What a HOOT! This flood will break a 1927 record. And was that 1927 flood caused by man made global warming? Over thousands of years Louisiana was created as an alluvial delta for the Mississippi River. Every 100 years or so the main channel changed. Man comes along and decides to restrict the river to provide for his desires. Mom nature says… “Hey, you guys are fussing with the wrong river in the wrong spot.” Of course this flood is the result of man’s interference. Man’s interference with trying to control the river channel. Reminds me of the folks that build the million dollar beach front home in hurricane alley then cry Global Warming when the inevitable happens. Common sense is what was washed away when man built New Orleans 6 feet below sea level. “Those who ignore the flood lessons of history and doomed to repeat them”… Ma Nature, 2011

Posted by Bogsucker | Report as abusive

[…] Did human activities cause the Mississippi River flood? […]

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Posted by Lessons from the Flooding Along the Mississippi « CucumberJuice | Report as abusive

The 1927 flood was man made. It was an attempt by some New Orleans bankers to grab land. There is some anecdotal and documented evidence that suggest the levee was destroyed by work crews. None the less the destruction they caused was far greater than they had expected.

The fertile crescent(Mesopotamia) was the richest farm land the planet has seen in 10,000 years. Yet Sumerian and Babylonian societies set it firmly on the path to desertification over 4000 years ago. The need for firewood and lumber in Africa and South America has expanded the Sahara and created new deserts in Brazil. Looking at the Midwest of the U.S. by Satellite(Google Earth) will show just how much the Dakotas, Nebraska and Kansas are already desert. Water tiles for irrigation drainage has exacerbated flooding as well as inundate the Mississippi river systems with fertilizer that has spawned giant algae blooms in the Gulf of Mexico. These blooms prevent oxygen from entering the waters thus preventing marine life from living under them. Interestingly, the menhaden who feed on algae are a threatened species as most of them have been over fished for industrial fertilizer.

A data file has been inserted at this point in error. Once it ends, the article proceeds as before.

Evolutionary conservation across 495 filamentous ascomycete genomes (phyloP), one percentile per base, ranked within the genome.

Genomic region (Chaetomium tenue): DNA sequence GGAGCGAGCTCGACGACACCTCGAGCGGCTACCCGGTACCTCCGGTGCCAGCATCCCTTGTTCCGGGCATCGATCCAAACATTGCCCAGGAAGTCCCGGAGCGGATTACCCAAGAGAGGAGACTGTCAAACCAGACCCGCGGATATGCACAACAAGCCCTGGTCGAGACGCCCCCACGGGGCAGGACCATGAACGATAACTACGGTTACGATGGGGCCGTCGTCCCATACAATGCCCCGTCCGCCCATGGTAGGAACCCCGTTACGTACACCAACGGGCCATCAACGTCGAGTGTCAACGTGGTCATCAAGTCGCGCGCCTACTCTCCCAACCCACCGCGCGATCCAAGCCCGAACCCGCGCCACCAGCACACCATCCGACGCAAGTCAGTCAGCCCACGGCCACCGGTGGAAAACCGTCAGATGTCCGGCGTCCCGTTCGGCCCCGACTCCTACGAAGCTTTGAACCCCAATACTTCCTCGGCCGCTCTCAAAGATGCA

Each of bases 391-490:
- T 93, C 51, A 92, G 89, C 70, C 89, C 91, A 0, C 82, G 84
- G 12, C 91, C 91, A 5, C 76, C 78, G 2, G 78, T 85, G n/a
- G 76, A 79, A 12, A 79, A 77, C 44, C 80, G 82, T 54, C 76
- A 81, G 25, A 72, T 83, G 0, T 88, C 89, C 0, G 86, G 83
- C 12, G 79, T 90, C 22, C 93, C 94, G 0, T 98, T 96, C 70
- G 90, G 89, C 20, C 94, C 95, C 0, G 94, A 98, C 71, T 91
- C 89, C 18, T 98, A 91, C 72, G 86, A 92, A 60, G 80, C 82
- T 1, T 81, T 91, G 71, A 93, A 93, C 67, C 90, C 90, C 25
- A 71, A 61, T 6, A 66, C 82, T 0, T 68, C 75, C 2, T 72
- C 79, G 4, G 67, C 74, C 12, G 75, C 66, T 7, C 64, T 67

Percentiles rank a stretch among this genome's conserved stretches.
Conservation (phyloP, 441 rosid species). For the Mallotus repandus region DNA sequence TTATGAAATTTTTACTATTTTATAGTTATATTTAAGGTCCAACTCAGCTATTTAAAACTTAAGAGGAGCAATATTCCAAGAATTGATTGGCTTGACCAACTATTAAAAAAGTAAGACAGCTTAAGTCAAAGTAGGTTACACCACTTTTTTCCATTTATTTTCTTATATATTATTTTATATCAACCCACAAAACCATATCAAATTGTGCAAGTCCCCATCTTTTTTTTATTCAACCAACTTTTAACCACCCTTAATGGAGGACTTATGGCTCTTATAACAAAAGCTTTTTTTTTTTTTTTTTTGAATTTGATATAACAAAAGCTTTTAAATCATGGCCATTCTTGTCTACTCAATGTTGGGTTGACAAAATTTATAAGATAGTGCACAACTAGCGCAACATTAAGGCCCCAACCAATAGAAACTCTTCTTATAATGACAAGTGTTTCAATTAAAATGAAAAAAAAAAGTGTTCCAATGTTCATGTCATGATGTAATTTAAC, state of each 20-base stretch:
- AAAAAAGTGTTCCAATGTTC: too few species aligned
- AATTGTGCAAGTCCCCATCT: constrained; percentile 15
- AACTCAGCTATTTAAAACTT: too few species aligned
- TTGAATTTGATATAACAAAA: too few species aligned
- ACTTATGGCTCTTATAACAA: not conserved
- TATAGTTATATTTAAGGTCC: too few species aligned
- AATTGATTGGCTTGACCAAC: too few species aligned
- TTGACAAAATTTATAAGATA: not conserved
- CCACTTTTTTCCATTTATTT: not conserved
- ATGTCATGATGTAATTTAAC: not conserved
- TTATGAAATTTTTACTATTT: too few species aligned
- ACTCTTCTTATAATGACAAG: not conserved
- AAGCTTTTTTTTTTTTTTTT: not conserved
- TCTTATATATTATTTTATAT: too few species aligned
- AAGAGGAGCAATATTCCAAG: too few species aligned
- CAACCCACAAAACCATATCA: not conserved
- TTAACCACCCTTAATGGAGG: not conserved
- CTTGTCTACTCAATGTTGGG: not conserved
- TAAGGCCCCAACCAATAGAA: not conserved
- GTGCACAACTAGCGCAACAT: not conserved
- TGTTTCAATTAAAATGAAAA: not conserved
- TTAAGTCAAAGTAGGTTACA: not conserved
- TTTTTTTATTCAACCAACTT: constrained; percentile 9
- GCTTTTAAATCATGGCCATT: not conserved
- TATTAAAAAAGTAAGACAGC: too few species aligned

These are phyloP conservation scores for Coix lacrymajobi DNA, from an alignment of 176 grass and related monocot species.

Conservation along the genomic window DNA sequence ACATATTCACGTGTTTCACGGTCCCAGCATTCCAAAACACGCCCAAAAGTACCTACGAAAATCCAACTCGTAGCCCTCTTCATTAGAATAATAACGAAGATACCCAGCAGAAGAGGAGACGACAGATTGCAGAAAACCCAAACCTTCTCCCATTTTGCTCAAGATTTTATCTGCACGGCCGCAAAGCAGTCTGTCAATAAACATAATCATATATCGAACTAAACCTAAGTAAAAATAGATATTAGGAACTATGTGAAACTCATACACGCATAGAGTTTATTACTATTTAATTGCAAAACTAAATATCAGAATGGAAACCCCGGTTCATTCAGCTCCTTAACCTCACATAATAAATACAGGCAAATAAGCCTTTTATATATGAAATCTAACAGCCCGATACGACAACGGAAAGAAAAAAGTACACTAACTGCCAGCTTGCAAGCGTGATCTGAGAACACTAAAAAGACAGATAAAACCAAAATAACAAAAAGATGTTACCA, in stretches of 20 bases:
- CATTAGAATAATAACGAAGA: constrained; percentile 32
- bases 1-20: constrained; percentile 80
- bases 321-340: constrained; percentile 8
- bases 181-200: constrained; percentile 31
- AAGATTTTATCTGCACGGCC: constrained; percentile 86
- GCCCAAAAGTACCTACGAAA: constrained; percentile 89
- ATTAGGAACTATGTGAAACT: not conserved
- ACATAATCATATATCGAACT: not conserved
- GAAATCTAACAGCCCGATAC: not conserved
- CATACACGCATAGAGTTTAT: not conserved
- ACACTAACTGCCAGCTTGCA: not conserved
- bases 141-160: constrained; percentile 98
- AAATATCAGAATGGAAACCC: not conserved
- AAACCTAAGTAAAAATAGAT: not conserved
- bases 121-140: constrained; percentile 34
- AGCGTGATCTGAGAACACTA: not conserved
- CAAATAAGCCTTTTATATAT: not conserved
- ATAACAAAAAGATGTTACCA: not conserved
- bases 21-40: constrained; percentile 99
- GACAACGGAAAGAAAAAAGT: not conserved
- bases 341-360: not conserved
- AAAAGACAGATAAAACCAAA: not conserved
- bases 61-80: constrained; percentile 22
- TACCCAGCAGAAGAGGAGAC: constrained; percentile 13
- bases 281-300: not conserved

Mountain top removal for extracting coal and failed fly ash containment has devastated the Appalachian mountain region destroying whole towns and fresh water. The introduction by man of alien marine and land species has altered the environment around the world adversely affecting fishing and agriculture. Fresh water is also a resource that is in decline around the world.

No one talks about the ecological disasters caused by decaying WWII nuclear production facilities in Georgia, Tennessee and Washington State. These sites are impossible to clean up and are monitored by the federal government(NRC and EPA). It is simply not credible to believe the Congress is not aware. Still many of our elected representatives claim nuclear fission generated electricity is safe and necessary. Remember the nuclear reactors in Japan were designed by General Electric and these same designs are in use here in the States.

Perhaps if our government wasn’t in the business of lying to the People about such conditions(to protect corporate interests/re-election campaign donors), there would be overwhelming public consensus to move in a different direction regarding power generation. Clearly the activities of man have been changing the face of our planet in epic fashion.

Posted by coyotle | Report as abusive

[…] states, received up to 20 inches (50 cm) of rain in the past month, 600% of normal! Disastrous flooding on the Mississippi in 1993 and again in 2008 were both previously considered  to be 500-year events. This year would […]